Lawyers who worked on the settlements for cases involving surveillance of Muslims told Documented that Robinson has taken his role seriously and that his presence has led to the NYPD taking the process more seriously.
“The presence of the civilian representative, in the deliberative process has had a positive influence,” said Arthur Eisenberg, the Legal Director of the New York Civil Liberties Union, who was involved in the Raza v. New York case. “As far as we can tell, it is trending in the right direction, but we obviously need to see how it continues to trend.”
Robinson found, in his first year from March 2017 to March 2018, that there have been 5 percent fewer applications for investigations. He also found that the police department was scrutinizing those applications more closely. The number of requests to open or extend investigations that were denied, modified or where more information was requested increased to 14 from 4.
The report also described how the Handschu committee operates. Once a month all of the police department’s senior intelligence officials, along with the Robinson, meet to discuss all ongoing investigations and requests to open new ones.
The Deputy Commissioner of Intelligence John Miller, along with NYPD intelligence analysts from the bureau’s Intelligence Analysis Unit and lawyers, make a case to the committee as to why they should be permitted to begin spying on individuals or be allowed to continue doing so on others.
Extensions of investigations had been a particular area of concern as the Inspector General’s 2016 report found that baseless investigations were often being extended endlessly without reason, which is a violation of the NYPD’s rules. Robinson said that 100 percent of investigations in his first year were all reviewed and extended or closed within the correct procedures.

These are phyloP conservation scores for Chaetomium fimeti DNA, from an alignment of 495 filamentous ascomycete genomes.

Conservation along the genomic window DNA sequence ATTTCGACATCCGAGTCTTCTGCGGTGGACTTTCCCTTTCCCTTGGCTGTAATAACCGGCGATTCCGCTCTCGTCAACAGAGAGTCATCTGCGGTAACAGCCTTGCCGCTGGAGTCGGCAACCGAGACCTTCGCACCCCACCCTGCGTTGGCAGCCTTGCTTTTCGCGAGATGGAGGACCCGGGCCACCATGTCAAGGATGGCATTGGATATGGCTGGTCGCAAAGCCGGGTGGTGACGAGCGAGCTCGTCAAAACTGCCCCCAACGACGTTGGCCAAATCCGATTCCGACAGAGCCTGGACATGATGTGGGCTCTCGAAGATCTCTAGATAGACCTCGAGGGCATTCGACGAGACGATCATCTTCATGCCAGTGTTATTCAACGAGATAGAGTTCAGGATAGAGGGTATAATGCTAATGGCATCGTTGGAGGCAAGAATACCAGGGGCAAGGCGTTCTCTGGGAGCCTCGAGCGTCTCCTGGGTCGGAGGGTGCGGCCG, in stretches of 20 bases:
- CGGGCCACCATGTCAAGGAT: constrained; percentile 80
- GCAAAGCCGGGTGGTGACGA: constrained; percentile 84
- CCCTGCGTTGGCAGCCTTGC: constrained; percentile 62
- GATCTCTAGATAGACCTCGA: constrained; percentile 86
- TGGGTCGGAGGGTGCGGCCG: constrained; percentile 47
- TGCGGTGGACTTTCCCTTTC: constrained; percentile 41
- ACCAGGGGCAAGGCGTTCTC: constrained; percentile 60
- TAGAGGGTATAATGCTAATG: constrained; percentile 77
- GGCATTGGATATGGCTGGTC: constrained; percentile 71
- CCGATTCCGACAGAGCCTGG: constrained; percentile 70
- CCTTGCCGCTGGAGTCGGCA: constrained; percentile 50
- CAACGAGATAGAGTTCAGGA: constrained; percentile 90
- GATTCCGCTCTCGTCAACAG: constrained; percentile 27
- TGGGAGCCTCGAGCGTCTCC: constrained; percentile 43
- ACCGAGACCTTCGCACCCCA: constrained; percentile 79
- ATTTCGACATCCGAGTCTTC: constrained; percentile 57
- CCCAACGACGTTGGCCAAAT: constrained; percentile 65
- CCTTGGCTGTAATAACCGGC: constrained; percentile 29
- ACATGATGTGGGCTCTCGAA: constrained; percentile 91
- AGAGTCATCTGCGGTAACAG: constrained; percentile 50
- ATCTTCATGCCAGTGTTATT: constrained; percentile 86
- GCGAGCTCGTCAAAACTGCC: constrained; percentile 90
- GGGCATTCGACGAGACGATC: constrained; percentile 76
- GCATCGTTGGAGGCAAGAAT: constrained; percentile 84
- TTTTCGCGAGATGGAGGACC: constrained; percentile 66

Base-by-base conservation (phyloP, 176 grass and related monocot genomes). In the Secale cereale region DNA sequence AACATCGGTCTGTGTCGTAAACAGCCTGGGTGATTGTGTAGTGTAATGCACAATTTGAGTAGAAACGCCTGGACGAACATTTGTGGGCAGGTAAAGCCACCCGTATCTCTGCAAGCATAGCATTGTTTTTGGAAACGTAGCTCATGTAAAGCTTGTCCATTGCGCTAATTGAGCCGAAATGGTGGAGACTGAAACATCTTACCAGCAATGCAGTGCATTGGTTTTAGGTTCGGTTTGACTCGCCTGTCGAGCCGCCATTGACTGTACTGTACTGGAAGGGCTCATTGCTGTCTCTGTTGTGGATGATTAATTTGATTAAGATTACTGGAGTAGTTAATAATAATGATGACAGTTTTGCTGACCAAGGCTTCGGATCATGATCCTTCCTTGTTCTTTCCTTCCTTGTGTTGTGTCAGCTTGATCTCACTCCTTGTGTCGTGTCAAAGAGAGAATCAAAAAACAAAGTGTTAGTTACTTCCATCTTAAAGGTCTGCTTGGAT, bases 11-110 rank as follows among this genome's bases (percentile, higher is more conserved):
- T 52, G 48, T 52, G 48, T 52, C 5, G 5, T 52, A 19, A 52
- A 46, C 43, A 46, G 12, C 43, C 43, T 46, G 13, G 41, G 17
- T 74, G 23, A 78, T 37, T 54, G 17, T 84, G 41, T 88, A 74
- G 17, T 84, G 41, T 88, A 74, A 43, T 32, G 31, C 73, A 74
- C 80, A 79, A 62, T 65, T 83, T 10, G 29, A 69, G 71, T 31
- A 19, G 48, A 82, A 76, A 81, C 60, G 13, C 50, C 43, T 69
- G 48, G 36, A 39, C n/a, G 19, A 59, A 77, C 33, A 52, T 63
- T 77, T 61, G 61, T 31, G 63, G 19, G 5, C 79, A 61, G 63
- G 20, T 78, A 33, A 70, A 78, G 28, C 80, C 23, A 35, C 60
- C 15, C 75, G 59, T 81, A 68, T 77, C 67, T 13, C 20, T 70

Robinson also found that investigations during his first year ran on average for 340.5 days, which was 87 days shorter than the year prior.
“This is still a really long time,” said Tarek Ismail, senior staff attorney at CUNY Law School’s Creating Law Enforcement Accountability & Responsibility project, which filed the Raza v. New York lawsuit along with the NYCLU and others. “And as far as we know, they’re investigations into Muslims around the city so that’s still an issue of concern to us.”
Jethro Eisenstein, a lawyer who worked on the original case of Barbara Handschu that led to the creation of the Handschu guidelines pointed out that Robinson has cracked down on investigations based on guilt by association. For those investigations, the NYPD spied on people on the basis that they had tangential relations to someone who was currently under investigation.
Robinson noted in his assessment that he did not disagree with any conclusion the committee reached. He also has the power to raise any issues he finds with the judge who created the guidelines, which he did not do in his first year.
In his role as civilian representative, Robinson has held meetings with lawyers and community groups that were affected by the NYPD’s surveillance operations.
“We had [Robinson] hear from victims of unlawful and intrusive surveillance,” said Albert Cahn, the legal director for the New York chapter of the Council of American-Islamic Relations. “To let him know we’re not just fighting for an abstract principal, we’re fighting practices that scar New Yorkers, that have hurt so many in such profound ways that really are an immediate threat to our hopes for an open inclusive society.
“[Robinson] seemed quite affected by the stories,” Cahn recalled. “Until you hear from these victims in their own words, just how personal this can be, just how lasting a trauma it can be.”